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Bulls - that was awesome.... But i wonder how many guys really put that much thought into their arrow selection. My quiver is usually a mismatched eclectic mix of whatever I didn't lose or break from the last few years. They're usually different lengths, weights, sizes and even have different fletchings ...I'm actually proud that they're all carbon and there aren't any old aluminums left in there. I usually practice for a couple of months before the season opens and honestly - At 35 Yds and under they all shoot about the same. Now before somebody schools me up about why I should spend a bunch of money on arrows let me say that I'm not proud of my quiver but it usually gets the job done so to the OP I speak only for myself when I say shoot what ya got and buy some more if you have to.... What matters is can you put it thru the lungs on Oct 20

Last edited by Try'n Hard; 08-12-2012 at 12:36 AM.
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Old 08-12-2012, 01:55 AM   #4
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Bulls, Right on! Your never disappointed if you buy the best!
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Old 08-12-2012, 04:25 AM   #5
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bigbull sum it up lol now im lost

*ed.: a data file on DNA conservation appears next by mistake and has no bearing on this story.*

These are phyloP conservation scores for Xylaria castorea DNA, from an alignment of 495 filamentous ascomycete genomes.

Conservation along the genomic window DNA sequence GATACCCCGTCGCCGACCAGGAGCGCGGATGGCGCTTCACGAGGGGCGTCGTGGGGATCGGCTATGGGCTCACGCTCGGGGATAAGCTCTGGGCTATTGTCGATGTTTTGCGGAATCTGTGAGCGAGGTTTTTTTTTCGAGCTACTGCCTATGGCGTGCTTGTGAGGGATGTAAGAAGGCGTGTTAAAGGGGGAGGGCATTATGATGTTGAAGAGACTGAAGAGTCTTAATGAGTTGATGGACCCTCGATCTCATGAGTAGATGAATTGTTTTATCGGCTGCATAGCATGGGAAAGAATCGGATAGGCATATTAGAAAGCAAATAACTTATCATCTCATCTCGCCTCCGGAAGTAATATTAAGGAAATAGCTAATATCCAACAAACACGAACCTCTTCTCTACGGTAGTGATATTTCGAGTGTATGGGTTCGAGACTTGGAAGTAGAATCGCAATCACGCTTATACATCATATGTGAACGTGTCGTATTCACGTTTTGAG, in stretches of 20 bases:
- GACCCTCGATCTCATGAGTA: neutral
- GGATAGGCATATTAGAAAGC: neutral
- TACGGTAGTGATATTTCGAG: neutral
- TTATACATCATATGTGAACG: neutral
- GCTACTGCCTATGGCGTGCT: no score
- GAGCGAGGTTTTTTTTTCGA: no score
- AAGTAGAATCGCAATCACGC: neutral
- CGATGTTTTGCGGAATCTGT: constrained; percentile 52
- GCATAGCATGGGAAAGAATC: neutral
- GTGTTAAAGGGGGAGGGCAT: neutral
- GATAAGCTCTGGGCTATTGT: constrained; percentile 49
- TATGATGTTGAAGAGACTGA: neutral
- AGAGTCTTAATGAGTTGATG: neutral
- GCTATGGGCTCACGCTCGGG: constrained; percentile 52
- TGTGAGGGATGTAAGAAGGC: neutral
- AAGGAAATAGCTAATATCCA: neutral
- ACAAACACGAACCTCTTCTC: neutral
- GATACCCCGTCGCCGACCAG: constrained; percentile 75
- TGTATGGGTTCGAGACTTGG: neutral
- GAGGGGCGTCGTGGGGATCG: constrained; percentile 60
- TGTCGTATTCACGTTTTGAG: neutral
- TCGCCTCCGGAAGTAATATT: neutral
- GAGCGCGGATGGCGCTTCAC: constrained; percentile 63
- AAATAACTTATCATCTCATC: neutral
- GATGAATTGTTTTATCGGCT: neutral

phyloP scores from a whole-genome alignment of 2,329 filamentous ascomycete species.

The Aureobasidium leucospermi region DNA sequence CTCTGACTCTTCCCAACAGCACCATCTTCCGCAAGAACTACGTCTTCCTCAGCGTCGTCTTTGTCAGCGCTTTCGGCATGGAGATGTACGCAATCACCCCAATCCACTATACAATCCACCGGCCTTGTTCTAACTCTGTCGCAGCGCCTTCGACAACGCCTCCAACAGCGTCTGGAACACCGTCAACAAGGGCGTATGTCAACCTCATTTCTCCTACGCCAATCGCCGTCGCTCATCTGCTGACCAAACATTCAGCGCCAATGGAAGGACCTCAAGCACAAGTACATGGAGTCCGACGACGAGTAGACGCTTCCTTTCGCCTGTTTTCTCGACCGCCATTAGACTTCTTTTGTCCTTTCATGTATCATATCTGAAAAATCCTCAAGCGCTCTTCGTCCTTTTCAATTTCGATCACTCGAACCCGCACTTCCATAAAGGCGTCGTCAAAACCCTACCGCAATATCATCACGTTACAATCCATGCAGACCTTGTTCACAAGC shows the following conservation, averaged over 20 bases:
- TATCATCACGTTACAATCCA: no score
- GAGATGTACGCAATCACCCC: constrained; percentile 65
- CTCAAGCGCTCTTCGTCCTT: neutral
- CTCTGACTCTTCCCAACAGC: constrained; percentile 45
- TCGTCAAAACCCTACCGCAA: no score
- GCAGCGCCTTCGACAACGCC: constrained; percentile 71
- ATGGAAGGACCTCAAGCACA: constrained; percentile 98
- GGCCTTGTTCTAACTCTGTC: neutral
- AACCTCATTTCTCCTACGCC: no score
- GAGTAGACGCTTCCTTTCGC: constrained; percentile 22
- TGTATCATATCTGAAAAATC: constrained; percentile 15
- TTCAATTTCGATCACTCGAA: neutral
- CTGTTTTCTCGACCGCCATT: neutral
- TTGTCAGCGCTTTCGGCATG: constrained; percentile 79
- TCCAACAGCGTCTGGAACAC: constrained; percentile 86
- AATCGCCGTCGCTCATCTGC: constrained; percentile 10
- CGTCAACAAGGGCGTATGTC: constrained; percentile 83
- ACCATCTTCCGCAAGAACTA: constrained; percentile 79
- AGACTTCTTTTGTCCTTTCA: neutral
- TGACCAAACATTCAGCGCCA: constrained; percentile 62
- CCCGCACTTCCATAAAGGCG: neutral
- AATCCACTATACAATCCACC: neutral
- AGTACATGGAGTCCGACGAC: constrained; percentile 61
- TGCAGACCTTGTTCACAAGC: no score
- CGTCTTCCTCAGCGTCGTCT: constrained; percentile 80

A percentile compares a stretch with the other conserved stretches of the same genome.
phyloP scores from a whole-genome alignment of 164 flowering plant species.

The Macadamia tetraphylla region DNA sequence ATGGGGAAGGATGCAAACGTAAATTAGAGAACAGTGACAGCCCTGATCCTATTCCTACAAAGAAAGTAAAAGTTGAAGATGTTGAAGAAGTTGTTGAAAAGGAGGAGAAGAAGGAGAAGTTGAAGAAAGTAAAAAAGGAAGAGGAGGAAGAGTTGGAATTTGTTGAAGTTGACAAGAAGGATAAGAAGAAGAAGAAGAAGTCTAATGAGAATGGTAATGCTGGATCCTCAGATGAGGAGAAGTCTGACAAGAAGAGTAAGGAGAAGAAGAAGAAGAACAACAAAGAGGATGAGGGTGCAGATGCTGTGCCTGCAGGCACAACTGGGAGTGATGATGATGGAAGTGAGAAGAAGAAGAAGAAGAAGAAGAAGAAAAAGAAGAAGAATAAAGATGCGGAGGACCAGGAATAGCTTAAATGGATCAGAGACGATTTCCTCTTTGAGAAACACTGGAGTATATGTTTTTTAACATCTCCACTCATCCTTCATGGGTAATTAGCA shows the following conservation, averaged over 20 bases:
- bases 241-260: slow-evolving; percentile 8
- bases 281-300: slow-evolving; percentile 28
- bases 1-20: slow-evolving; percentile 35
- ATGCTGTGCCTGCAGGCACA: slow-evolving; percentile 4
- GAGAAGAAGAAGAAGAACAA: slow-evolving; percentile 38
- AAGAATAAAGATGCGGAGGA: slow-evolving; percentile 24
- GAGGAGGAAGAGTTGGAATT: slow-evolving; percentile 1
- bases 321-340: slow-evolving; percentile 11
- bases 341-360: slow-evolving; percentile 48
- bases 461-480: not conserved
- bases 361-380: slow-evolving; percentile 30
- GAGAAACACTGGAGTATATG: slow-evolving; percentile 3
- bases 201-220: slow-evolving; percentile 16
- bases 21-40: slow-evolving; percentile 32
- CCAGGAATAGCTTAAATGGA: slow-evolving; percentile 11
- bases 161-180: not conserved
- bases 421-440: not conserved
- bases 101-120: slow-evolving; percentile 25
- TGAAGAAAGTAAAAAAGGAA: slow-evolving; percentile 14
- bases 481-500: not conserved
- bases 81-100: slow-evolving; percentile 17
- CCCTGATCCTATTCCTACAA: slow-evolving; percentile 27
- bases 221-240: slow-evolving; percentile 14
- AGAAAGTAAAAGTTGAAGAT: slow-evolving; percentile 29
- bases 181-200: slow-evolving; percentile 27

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Old 08-12-2012, 08:12 AM   #6
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Default this tells all you need to know

http://www.huntersfriend.com/carbon_..._chapter_1.htm
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Old 08-12-2012, 09:18 AM   #7
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I agree. You get what you pay for. Before I hunt, I weigh my arrows and broadheads separate, and then weigh them assembled. I expect them to be within two grains+-.
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Old 08-12-2012, 11:59 AM   #8
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I never thought of the cost breakdown that way. Really good point there.

I guess what I am wondering is, everytime I take my bow in to get arrows, it seems that there is only one choice. It is always "you are gonna use this arrow here." I know arrow fitting and bow tuning can get to be an exacting science, but certainly there are options on what I can shoot as long as they are same spine, weight, etc right?

And can we explain spine for me? if an arrow is ".350" spine" what the heck does that mean? would a 450 bend more or less? would that make a 450 thicker walled/shafted or just stronger?

I think I understand straightness tolerances tells us that no two are the same and this is how much they may vary etc. right?

weight: How heavy should I go? Is there a sweet spot with the bow as far as weight goes?
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Old 08-12-2012, 12:12 PM   #9
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Probably should have read the link first. Thanks to earnhardt fan, that was a helpful read. A lot of good stuff there.
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Old 08-12-2012, 01:42 PM   #10
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Quote:
And can we explain spine for me? if an arrow is ".350" spine" what the heck does that mean? would a 450 bend more or less? would that make a 450 thicker walled/shafted or just stronger?
There are two spine definitions when referring to arrows. Static apine and dynamic spine.